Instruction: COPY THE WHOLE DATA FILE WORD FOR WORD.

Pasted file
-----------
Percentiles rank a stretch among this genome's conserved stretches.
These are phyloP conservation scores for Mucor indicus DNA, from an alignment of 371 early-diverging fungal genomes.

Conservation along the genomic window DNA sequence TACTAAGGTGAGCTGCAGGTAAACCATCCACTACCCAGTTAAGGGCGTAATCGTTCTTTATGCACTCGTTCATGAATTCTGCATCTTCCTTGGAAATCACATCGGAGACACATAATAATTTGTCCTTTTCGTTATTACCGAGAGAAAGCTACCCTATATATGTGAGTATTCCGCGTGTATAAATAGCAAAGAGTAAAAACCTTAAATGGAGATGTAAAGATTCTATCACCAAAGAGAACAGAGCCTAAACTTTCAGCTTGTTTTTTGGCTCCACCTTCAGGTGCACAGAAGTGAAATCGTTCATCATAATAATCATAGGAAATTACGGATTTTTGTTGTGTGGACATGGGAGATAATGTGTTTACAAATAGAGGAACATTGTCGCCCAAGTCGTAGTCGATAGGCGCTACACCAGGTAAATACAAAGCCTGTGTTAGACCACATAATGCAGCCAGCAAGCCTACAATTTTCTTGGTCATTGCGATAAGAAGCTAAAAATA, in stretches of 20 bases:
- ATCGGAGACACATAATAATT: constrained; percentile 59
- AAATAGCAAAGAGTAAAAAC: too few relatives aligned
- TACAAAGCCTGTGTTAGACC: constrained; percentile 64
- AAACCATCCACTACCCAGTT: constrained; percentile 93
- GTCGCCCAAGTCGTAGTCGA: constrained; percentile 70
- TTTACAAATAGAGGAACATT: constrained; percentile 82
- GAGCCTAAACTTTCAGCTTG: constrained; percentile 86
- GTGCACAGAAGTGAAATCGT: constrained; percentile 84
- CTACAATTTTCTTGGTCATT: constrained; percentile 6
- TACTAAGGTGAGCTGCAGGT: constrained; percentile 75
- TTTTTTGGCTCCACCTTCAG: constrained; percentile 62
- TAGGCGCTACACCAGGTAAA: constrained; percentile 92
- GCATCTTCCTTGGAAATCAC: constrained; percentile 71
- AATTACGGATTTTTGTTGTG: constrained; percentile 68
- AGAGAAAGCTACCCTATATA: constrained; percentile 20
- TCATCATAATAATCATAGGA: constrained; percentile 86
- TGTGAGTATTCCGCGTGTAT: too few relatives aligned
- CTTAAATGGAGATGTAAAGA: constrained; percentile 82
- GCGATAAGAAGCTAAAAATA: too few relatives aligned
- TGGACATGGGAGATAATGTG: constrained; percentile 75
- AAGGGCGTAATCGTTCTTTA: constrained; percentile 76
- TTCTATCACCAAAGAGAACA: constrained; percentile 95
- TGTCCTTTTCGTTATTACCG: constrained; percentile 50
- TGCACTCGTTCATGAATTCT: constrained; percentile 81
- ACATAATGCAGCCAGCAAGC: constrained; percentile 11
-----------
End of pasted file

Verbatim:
Percentiles rank a stretch among this genome's conserved stretches.
These are phyloP conservation scores for Mucor indicus DNA, from an alignment of 371 early-diverging fungal genomes.

Conservation along the genomic window DNA sequence TACTAAGGTGAGCTGCAGGTAAACCATCCACTACCCAGTTAAGGGCGTAATCGTTCTTTATGCACTCGTTCATGAATTCTGCATCTTCCTTGGAAATCACATCGGAGACACATAATAATTTGTCCTTTTCGTTATTACCGAGAGAAAGCTACCCTATATATGTGAGTATTCCGCGTGTATAAATAGCAAAGAGTAAAAACCTTAAATGGAGATGTAAAGATTCTATCACCAAAGAGAACAGAGCCTAAACTTTCAGCTTGTTTTTTGGCTCCACCTTCAGGTGCACAGAAGTGAAATCGTTCATCATAATAATCATAGGAAATTACGGATTTTTGTTGTGTGGACATGGGAGATAATGTGTTTACAAATAGAGGAACATTGTCGCCCAAGTCGTAGTCGATAGGCGCTACACCAGGTAAATACAAAGCCTGTGTTAGACCACATAATGCAGCCAGCAAGCCTACAATTTTCTTGGTCATTGCGATAAGAAGCTAAAAATA, in stretches of 20 bases:
- ATCGGAGACACATAATAATT: constrained; percentile 59
- AAATAGCAAAGAGTAAAAAC: too few relatives aligned
- TACAAAGCCTGTGTTAGACC: constrained; percentile 64
- AAACCATCCACTACCCAGTT: constrained; percentile 93
- GTCGCCCAAGTCGTAGTCGA: constrained; percentile 70
- TTTACAAATAGAGGAACATT: constrained; percentile 82
- GAGCCTAAACTTTCAGCTTG: constrained; percentile 86
- GTGCACAGAAGTGAAATCGT: constrained; percentile 84
- CTACAATTTTCTTGGTCATT: constrained; percentile 6
- TACTAAGGTGAGCTGCAGGT: constrained; percentile 75
- TTTTTTGGCTCCACCTTCAG: constrained; percentile 62
- TAGGCGCTACACCAGGTAAA: constrained; percentile 92
- GCATCTTCCTTGGAAATCAC: constrained; percentile 71
- AATTACGGATTTTTGTTGTG: constrained; percentile 68
- AGAGAAAGCTACCCTATATA: constrained; percentile 20
- TCATCATAATAATCATAGGA: constrained; percentile 86
- TGTGAGTATTCCGCGTGTAT: too few relatives aligned
- CTTAAATGGAGATGTAAAGA: constrained; percentile 82
- GCGATAAGAAGCTAAAAATA: too few relatives aligned
- TGGACATGGGAGATAATGTG: constrained; percentile 75
- AAGGGCGTAATCGTTCTTTA: constrained; percentile 76
- TTCTATCACCAAAGAGAACA: constrained; percentile 95
- TGTCCTTTTCGTTATTACCG: constrained; percentile 50
- TGCACTCGTTCATGAATTCT: constrained; percentile 81
- ACATAATGCAGCCAGCAAGC: constrained; percentile 11